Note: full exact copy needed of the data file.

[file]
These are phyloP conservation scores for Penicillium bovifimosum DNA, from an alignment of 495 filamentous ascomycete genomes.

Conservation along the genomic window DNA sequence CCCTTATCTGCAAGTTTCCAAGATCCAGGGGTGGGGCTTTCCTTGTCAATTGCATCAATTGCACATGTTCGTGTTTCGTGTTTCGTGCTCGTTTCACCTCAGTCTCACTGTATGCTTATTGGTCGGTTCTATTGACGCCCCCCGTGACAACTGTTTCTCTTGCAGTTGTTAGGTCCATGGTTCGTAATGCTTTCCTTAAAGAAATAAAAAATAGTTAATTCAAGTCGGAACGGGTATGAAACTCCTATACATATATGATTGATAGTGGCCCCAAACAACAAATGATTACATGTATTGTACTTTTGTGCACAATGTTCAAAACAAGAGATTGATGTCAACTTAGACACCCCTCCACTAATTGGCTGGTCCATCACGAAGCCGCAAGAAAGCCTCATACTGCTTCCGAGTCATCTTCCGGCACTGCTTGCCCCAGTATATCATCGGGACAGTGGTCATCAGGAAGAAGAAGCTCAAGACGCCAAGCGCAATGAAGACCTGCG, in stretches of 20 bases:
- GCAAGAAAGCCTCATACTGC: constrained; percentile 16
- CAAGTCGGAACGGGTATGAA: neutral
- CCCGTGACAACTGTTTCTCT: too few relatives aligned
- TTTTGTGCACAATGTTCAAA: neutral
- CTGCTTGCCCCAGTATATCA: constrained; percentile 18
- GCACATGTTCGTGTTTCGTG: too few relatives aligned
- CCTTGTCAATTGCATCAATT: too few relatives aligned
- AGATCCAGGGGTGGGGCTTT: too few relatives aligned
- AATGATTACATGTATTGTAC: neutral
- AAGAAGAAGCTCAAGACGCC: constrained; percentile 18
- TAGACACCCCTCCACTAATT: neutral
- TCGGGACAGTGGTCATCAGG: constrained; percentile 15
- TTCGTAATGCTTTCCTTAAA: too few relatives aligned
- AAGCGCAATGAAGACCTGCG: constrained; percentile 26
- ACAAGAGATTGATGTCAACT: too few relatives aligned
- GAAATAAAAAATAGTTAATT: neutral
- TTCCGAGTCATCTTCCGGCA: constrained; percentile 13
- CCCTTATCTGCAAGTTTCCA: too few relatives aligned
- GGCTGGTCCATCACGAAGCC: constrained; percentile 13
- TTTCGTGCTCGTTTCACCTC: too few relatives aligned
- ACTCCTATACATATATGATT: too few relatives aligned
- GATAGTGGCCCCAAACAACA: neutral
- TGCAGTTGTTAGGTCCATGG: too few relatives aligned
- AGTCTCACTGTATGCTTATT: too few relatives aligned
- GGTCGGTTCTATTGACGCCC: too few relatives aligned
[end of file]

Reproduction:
These are phyloP conservation scores for Penicillium bovifimosum DNA, from an alignment of 495 filamentous ascomycete genomes.

Conservation along the genomic window DNA sequence CCCTTATCTGCAAGTTTCCAAGATCCAGGGGTGGGGCTTTCCTTGTCAATTGCATCAATTGCACATGTTCGTGTTTCGTGTTTCGTGCTCGTTTCACCTCAGTCTCACTGTATGCTTATTGGTCGGTTCTATTGACGCCCCCCGTGACAACTGTTTCTCTTGCAGTTGTTAGGTCCATGGTTCGTAATGCTTTCCTTAAAGAAATAAAAAATAGTTAATTCAAGTCGGAACGGGTATGAAACTCCTATACATATATGATTGATAGTGGCCCCAAACAACAAATGATTACATGTATTGTACTTTTGTGCACAATGTTCAAAACAAGAGATTGATGTCAACTTAGACACCCCTCCACTAATTGGCTGGTCCATCACGAAGCCGCAAGAAAGCCTCATACTGCTTCCGAGTCATCTTCCGGCACTGCTTGCCCCAGTATATCATCGGGACAGTGGTCATCAGGAAGAAGAAGCTCAAGACGCCAAGCGCAATGAAGACCTGCG, in stretches of 20 bases:
- GCAAGAAAGCCTCATACTGC: constrained; percentile 16
- CAAGTCGGAACGGGTATGAA: neutral
- CCCGTGACAACTGTTTCTCT: too few relatives aligned
- TTTTGTGCACAATGTTCAAA: neutral
- CTGCTTGCCCCAGTATATCA: constrained; percentile 18
- GCACATGTTCGTGTTTCGTG: too few relatives aligned
- CCTTGTCAATTGCATCAATT: too few relatives aligned
- AGATCCAGGGGTGGGGCTTT: too few relatives aligned
- AATGATTACATGTATTGTAC: neutral
- AAGAAGAAGCTCAAGACGCC: constrained; percentile 18
- TAGACACCCCTCCACTAATT: neutral
- TCGGGACAGTGGTCATCAGG: constrained; percentile 15
- TTCGTAATGCTTTCCTTAAA: too few relatives aligned
- AAGCGCAATGAAGACCTGCG: constrained; percentile 26
- ACAAGAGATTGATGTCAACT: too few relatives aligned
- GAAATAAAAAATAGTTAATT: neutral
- TTCCGAGTCATCTTCCGGCA: constrained; percentile 13
- CCCTTATCTGCAAGTTTCCA: too few relatives aligned
- GGCTGGTCCATCACGAAGCC: constrained; percentile 13
- TTTCGTGCTCGTTTCACCTC: too few relatives aligned
- ACTCCTATACATATATGATT: too few relatives aligned
- GATAGTGGCCCCAAACAACA: neutral
- TGCAGTTGTTAGGTCCATGG: too few relatives aligned
- AGTCTCACTGTATGCTTATT: too few relatives aligned
- GGTCGGTTCTATTGACGCCC: too few relatives aligned